Perhaps two maps here might give a better idea of where it was.
|After the 8-10 hr legs of the ferry flight, 6 hours to get to Nacala didn't seem too bad.|
1992 peace accord with the ruling party that ended the country's 30 year civil war in which over a million people died. There had been a number of attacks of military and civilian targets and traffic on the main north-south road was having to travel in military guarded convoys. We had also heard that some charter flights had been prevented from continuing past the initial airport of entry and so we decided to fly in 'civies'.
|Almost ready to go.|
|Crossing the Rio Save (pronounced Sarvey).|
|Unloading was somewhat easier with many hands on deck to help|
Go and weigh a tea bag - never mind, we have one here (that we prepared earlier) and it weighs 4 grams.
This isn't any old tea though and a course of 14 of these particular tea bags (56 g) taken over a week can cure Malaria as well as a whole long list of other things. So 130 Kg of the stuff is enough to treat over 2300 people and well worth the effort of raising the money to cover the cost of flying it there.
Getting it from the donors near Durban wasn't too hard - it just arrived on a truck. Getting it to Nacala, on the other hand, was a different story - in the past. Nacala is half way back to the equator from where we are and 200 km further east than Moscow. However, with the load swallowing capabilities of the Kodiak, this years flight was much easier.
The next day Myriam came to collect the tea. Artemisia was discovered in China and has been used for thousands of years as an effective cure for various diseases including Malaria. Martin and Simone along with Myriam Wahr, have set up many rural clinics and use natural medicines, many of which they grow themselves. Unfortunately the Artemisia plant will not grow properly where they live due to bad soil and irregular rain.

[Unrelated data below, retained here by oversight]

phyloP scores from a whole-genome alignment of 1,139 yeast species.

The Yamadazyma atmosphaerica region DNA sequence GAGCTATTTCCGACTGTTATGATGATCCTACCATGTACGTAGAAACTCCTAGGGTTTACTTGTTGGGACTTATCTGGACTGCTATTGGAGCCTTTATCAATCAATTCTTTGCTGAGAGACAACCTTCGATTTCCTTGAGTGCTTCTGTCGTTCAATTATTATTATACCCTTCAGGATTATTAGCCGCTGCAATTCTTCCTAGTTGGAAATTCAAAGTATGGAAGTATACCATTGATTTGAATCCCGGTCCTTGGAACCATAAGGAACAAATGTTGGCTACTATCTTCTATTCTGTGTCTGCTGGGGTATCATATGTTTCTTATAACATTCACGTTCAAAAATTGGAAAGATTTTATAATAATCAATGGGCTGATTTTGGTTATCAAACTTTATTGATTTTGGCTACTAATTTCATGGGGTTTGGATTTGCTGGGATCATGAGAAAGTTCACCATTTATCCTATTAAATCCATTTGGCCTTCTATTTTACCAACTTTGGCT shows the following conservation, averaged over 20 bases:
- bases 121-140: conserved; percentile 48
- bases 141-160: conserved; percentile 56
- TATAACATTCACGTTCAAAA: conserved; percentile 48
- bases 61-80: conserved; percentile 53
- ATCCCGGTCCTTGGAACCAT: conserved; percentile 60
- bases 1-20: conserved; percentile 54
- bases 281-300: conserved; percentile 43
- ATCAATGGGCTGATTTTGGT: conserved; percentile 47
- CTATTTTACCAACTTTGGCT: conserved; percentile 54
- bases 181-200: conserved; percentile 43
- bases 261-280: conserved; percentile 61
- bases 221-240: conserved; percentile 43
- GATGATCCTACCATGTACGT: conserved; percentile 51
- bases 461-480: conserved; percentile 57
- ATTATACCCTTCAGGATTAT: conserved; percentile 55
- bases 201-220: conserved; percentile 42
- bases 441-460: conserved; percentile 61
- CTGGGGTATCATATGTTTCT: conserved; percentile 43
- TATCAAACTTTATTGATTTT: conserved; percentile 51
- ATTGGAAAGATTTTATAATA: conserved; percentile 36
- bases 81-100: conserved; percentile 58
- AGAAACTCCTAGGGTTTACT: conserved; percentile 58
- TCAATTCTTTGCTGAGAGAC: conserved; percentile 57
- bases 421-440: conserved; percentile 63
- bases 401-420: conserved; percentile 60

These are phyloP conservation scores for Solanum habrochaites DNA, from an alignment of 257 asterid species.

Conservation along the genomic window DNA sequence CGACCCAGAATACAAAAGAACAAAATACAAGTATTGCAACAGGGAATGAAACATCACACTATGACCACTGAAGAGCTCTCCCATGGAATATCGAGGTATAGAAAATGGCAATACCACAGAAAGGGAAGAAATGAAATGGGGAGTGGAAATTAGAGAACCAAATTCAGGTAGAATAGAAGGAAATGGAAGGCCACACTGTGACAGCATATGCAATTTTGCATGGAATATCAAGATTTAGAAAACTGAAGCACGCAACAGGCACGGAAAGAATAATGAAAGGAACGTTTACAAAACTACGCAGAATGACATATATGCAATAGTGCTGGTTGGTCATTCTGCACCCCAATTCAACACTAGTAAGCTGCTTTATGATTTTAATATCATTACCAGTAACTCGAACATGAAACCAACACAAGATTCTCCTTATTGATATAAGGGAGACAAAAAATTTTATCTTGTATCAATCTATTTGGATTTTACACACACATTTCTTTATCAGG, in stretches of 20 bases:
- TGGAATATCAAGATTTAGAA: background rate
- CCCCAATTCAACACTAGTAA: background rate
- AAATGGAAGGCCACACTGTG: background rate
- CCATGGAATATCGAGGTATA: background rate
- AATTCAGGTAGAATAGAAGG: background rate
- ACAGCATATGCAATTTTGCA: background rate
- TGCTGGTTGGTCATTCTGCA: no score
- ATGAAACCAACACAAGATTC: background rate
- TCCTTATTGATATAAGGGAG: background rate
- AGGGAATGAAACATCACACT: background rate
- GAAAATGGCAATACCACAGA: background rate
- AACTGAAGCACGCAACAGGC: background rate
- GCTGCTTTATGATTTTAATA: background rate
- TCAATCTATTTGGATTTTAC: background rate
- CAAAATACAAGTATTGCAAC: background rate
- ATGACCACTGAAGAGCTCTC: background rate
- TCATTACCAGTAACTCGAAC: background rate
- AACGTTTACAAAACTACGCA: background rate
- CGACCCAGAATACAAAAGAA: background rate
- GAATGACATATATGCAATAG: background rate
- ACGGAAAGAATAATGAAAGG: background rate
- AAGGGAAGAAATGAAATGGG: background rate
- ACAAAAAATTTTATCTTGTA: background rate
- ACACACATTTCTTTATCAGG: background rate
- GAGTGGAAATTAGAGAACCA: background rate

|The first house and ample porch under which we slept.|
|Talk about a cat on a hot tin roof or should it be, 'mad dogs and Englishmen go out in the midday sun'.|
It was silly hot and soon became apparent that to accomplish anything worthwhile they would have to get up at 04:30 before sunrise and work as long as they could and then return at about 15:00 and work until they couldn't see what they were doing. Turns out that just before dawn there was quite a bit of dew which made the roof something of an ice rink for the first hour.
Martin and Simone live 50 metres from the beach and we suppose it stands to reason that their eldest daughter is just going to have the best shell collection ever.
The day before we left we met a guy on the beech who sold us a fish. Good job the Kodiak had a large external cargo compartment!
|The Zambezi River|
|And how it looks according to the Garmin 1000 avionics suite.|
We were welcomed back by the Mercy Air staff who were eager to find out how our first trip in the Kodiak had gone.
Mercy Air team